Wednesday, November 23, 2011

Everything is Coming Up Turkeys

It's nearly Thanksgiving and all is growing quiet in Cambridge. On the way into work I didn't have to dodge the regular tableau of people standing in the middle of Central Square talking on their cell phones and bicyclists failing to obey the rules of the road.

Sadly, my favorite neighborhood turkeys were no where to be found. Maggie the therapy dog and I have been on the look out for said avian creatures since first spotting them. In honor of the Thanksgiving holiday we packed a small bag of bird seed today and were going to feed them.

They've gone missing: I hope a Cantabrigian did not lay eyes on them and decide they were a holiday dinner.

Who are these turkeys? Information is sparse. I have heard from reliable sources on Twitter that these plump creatures live in the Riverside area of Cambridge. I showed a line up of photos to some residents. They were positively identified as part of a rafter of turkeys who live at an undisclosed Riverside location under a blue kayak.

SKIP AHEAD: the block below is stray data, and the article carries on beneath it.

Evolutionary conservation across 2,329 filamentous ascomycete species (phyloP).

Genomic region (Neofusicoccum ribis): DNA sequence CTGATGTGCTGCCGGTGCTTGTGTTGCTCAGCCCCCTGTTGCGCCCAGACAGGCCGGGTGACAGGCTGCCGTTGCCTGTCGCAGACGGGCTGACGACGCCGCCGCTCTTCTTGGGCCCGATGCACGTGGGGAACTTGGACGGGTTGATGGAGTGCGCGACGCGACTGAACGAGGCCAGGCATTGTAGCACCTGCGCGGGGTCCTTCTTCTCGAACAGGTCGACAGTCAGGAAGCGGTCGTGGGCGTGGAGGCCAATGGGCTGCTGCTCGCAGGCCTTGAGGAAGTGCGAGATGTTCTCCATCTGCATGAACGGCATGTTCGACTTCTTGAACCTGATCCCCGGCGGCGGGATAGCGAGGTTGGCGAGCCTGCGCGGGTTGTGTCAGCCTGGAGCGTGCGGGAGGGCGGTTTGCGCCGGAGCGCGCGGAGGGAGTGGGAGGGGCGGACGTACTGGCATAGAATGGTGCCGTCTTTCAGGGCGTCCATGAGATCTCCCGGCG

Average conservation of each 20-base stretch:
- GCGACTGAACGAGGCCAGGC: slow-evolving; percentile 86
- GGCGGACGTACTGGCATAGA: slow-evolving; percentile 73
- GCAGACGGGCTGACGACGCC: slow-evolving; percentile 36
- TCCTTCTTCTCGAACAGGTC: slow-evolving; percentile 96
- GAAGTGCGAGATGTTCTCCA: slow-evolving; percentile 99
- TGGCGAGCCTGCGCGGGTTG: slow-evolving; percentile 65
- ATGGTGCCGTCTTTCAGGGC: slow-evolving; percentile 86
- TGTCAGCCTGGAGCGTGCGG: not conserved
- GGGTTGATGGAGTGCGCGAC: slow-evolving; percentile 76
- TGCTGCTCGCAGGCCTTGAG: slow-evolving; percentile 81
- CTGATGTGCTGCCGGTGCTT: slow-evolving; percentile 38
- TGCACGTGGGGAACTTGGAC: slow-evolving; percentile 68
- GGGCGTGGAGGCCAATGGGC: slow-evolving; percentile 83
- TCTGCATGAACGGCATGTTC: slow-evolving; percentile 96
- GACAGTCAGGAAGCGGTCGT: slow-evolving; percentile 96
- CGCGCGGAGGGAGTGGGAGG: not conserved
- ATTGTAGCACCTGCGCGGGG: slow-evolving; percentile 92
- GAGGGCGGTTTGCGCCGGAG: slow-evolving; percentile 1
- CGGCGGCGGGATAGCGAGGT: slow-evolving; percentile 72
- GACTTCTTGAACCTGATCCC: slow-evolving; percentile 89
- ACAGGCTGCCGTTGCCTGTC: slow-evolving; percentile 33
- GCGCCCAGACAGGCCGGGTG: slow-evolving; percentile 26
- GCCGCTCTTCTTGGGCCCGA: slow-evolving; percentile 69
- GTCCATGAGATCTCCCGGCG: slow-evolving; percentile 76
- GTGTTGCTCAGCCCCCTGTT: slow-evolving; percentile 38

I won't disclose more. If they haven't found their way to a dinner table I'd like to make sure they remain free to wander about town. They are, I think, the only creatures who wander around with constant use of smart phones.

It being almost Thanksgiving, you might be interested in some turkey trivia. Turkeys belong to the genus Meleagris. The wild turkeys we generally see, including our local rafter of birds living in Cambridge, are Meleagris gallopavo. Fossil records (and please, readers, tell me you believe in fossil records) indicate that this critters have been pecking around North America since the early miocene period.

That's a long time.

If you didn't already know (and really, this is important stuff, why don't you know this?), the wattle is the fleshy blob hanging from the top of the beak. Males are called toms (or gobblers) and females are called hens.

I'm unsure if the birds pictured here are gobblers or hens. I figured it was rude to look.

So there you have it. Your obligatory pre-Thanksgiving turkey post. If you see this rafter of turkeys please don't eat them. Let them know I have some bird seed from them.

Further, if you spot them, please capture a picture. I'd like to know their whereabouts. Maggie the therapy dog is offering a reward: unlimited therapeutic dog kisses.

1 comment: